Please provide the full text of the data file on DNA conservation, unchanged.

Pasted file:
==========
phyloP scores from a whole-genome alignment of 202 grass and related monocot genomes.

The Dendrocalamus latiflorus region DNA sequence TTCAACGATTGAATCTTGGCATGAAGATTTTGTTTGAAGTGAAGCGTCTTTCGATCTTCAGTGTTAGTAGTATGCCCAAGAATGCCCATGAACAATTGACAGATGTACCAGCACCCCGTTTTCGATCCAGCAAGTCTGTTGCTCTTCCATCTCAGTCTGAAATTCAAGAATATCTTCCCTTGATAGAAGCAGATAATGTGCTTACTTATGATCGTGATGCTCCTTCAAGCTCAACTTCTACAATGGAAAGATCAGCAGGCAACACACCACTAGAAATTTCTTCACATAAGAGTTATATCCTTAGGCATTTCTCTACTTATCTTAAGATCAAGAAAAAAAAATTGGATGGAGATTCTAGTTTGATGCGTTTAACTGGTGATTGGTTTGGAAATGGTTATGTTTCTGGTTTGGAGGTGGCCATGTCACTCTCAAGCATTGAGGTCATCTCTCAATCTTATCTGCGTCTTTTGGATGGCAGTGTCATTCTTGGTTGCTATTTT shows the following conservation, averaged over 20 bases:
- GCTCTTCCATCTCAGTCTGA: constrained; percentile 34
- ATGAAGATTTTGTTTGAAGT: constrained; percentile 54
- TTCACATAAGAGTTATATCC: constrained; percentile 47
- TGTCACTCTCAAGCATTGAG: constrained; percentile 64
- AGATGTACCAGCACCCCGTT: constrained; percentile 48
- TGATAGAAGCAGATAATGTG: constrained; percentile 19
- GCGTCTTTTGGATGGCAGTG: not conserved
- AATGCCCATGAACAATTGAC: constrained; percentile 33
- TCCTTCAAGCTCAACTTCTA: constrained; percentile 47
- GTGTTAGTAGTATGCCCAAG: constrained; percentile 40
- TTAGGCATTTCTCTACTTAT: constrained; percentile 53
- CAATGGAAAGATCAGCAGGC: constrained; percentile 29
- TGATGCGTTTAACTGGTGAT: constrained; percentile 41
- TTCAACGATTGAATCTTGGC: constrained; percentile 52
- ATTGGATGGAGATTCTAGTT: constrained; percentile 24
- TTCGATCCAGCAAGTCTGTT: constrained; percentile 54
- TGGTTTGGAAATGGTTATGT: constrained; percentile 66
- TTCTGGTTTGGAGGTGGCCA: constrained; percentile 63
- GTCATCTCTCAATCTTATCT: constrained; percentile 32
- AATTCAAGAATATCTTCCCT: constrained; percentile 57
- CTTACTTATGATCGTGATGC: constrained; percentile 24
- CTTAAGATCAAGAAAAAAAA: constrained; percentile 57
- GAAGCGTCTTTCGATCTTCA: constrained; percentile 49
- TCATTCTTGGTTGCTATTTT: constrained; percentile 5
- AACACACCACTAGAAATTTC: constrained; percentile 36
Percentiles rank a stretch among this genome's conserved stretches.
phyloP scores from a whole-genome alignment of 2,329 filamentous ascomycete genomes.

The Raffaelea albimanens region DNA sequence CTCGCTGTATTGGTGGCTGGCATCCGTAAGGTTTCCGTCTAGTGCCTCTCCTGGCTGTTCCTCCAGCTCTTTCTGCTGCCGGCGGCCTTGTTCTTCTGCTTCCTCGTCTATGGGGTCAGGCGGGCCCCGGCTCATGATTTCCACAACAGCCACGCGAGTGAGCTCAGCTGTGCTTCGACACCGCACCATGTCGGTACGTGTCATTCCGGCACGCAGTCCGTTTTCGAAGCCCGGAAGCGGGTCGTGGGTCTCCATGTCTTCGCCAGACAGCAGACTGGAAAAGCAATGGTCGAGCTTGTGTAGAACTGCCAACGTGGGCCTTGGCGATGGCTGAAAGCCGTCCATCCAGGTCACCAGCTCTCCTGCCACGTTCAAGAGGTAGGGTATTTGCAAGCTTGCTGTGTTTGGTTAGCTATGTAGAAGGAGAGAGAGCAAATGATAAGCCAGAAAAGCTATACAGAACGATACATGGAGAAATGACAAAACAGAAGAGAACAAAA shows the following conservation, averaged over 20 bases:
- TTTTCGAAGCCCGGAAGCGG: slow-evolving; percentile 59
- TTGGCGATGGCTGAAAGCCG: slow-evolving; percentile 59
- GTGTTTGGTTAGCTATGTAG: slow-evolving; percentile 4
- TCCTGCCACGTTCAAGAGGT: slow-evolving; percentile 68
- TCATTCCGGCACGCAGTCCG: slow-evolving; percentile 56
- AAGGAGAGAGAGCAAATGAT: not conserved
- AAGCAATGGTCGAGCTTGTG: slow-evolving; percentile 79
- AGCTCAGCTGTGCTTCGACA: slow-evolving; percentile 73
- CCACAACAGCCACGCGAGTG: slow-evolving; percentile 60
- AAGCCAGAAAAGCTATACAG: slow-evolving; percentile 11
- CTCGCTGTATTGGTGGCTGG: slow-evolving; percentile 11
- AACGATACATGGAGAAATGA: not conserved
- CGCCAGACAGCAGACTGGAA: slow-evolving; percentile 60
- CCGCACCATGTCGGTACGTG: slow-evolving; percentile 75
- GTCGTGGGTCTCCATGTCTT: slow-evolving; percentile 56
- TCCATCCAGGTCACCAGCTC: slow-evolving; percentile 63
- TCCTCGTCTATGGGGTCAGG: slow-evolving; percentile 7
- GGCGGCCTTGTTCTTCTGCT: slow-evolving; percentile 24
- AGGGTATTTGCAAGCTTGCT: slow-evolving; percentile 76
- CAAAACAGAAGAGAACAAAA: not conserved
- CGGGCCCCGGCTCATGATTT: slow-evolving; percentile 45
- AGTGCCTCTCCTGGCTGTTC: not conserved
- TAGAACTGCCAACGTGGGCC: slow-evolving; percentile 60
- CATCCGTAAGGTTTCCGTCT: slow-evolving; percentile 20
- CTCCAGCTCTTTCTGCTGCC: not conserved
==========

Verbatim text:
phyloP scores from a whole-genome alignment of 202 grass and related monocot genomes.

The Dendrocalamus latiflorus region DNA sequence TTCAACGATTGAATCTTGGCATGAAGATTTTGTTTGAAGTGAAGCGTCTTTCGATCTTCAGTGTTAGTAGTATGCCCAAGAATGCCCATGAACAATTGACAGATGTACCAGCACCCCGTTTTCGATCCAGCAAGTCTGTTGCTCTTCCATCTCAGTCTGAAATTCAAGAATATCTTCCCTTGATAGAAGCAGATAATGTGCTTACTTATGATCGTGATGCTCCTTCAAGCTCAACTTCTACAATGGAAAGATCAGCAGGCAACACACCACTAGAAATTTCTTCACATAAGAGTTATATCCTTAGGCATTTCTCTACTTATCTTAAGATCAAGAAAAAAAAATTGGATGGAGATTCTAGTTTGATGCGTTTAACTGGTGATTGGTTTGGAAATGGTTATGTTTCTGGTTTGGAGGTGGCCATGTCACTCTCAAGCATTGAGGTCATCTCTCAATCTTATCTGCGTCTTTTGGATGGCAGTGTCATTCTTGGTTGCTATTTT shows the following conservation, averaged over 20 bases:
- GCTCTTCCATCTCAGTCTGA: constrained; percentile 34
- ATGAAGATTTTGTTTGAAGT: constrained; percentile 54
- TTCACATAAGAGTTATATCC: constrained; percentile 47
- TGTCACTCTCAAGCATTGAG: constrained; percentile 64
- AGATGTACCAGCACCCCGTT: constrained; percentile 48
- TGATAGAAGCAGATAATGTG: constrained; percentile 19
- GCGTCTTTTGGATGGCAGTG: not conserved
- AATGCCCATGAACAATTGAC: constrained; percentile 33
- TCCTTCAAGCTCAACTTCTA: constrained; percentile 47
- GTGTTAGTAGTATGCCCAAG: constrained; percentile 40
- TTAGGCATTTCTCTACTTAT: constrained; percentile 53
- CAATGGAAAGATCAGCAGGC: constrained; percentile 29
- TGATGCGTTTAACTGGTGAT: constrained; percentile 41
- TTCAACGATTGAATCTTGGC: constrained; percentile 52
- ATTGGATGGAGATTCTAGTT: constrained; percentile 24
- TTCGATCCAGCAAGTCTGTT: constrained; percentile 54
- TGGTTTGGAAATGGTTATGT: constrained; percentile 66
- TTCTGGTTTGGAGGTGGCCA: constrained; percentile 63
- GTCATCTCTCAATCTTATCT: constrained; percentile 32
- AATTCAAGAATATCTTCCCT: constrained; percentile 57
- CTTACTTATGATCGTGATGC: constrained; percentile 24
- CTTAAGATCAAGAAAAAAAA: constrained; percentile 57
- GAAGCGTCTTTCGATCTTCA: constrained; percentile 49
- TCATTCTTGGTTGCTATTTT: constrained; percentile 5
- AACACACCACTAGAAATTTC: constrained; percentile 36
Percentiles rank a stretch among this genome's conserved stretches.
phyloP scores from a whole-genome alignment of 2,329 filamentous ascomycete genomes.

The Raffaelea albimanens region DNA sequence CTCGCTGTATTGGTGGCTGGCATCCGTAAGGTTTCCGTCTAGTGCCTCTCCTGGCTGTTCCTCCAGCTCTTTCTGCTGCCGGCGGCCTTGTTCTTCTGCTTCCTCGTCTATGGGGTCAGGCGGGCCCCGGCTCATGATTTCCACAACAGCCACGCGAGTGAGCTCAGCTGTGCTTCGACACCGCACCATGTCGGTACGTGTCATTCCGGCACGCAGTCCGTTTTCGAAGCCCGGAAGCGGGTCGTGGGTCTCCATGTCTTCGCCAGACAGCAGACTGGAAAAGCAATGGTCGAGCTTGTGTAGAACTGCCAACGTGGGCCTTGGCGATGGCTGAAAGCCGTCCATCCAGGTCACCAGCTCTCCTGCCACGTTCAAGAGGTAGGGTATTTGCAAGCTTGCTGTGTTTGGTTAGCTATGTAGAAGGAGAGAGAGCAAATGATAAGCCAGAAAAGCTATACAGAACGATACATGGAGAAATGACAAAACAGAAGAGAACAAAA shows the following conservation, averaged over 20 bases:
- TTTTCGAAGCCCGGAAGCGG: slow-evolving; percentile 59
- TTGGCGATGGCTGAAAGCCG: slow-evolving; percentile 59
- GTGTTTGGTTAGCTATGTAG: slow-evolving; percentile 4
- TCCTGCCACGTTCAAGAGGT: slow-evolving; percentile 68
- TCATTCCGGCACGCAGTCCG: slow-evolving; percentile 56
- AAGGAGAGAGAGCAAATGAT: not conserved
- AAGCAATGGTCGAGCTTGTG: slow-evolving; percentile 79
- AGCTCAGCTGTGCTTCGACA: slow-evolving; percentile 73
- CCACAACAGCCACGCGAGTG: slow-evolving; percentile 60
- AAGCCAGAAAAGCTATACAG: slow-evolving; percentile 11
- CTCGCTGTATTGGTGGCTGG: slow-evolving; percentile 11
- AACGATACATGGAGAAATGA: not conserved
- CGCCAGACAGCAGACTGGAA: slow-evolving; percentile 60
- CCGCACCATGTCGGTACGTG: slow-evolving; percentile 75
- GTCGTGGGTCTCCATGTCTT: slow-evolving; percentile 56
- TCCATCCAGGTCACCAGCTC: slow-evolving; percentile 63
- TCCTCGTCTATGGGGTCAGG: slow-evolving; percentile 7
- GGCGGCCTTGTTCTTCTGCT: slow-evolving; percentile 24
- AGGGTATTTGCAAGCTTGCT: slow-evolving; percentile 76
- CAAAACAGAAGAGAACAAAA: not conserved
- CGGGCCCCGGCTCATGATTT: slow-evolving; percentile 45
- AGTGCCTCTCCTGGCTGTTC: not conserved
- TAGAACTGCCAACGTGGGCC: slow-evolving; percentile 60
- CATCCGTAAGGTTTCCGTCT: slow-evolving; percentile 20
- CTCCAGCTCTTTCTGCTGCC: not conserved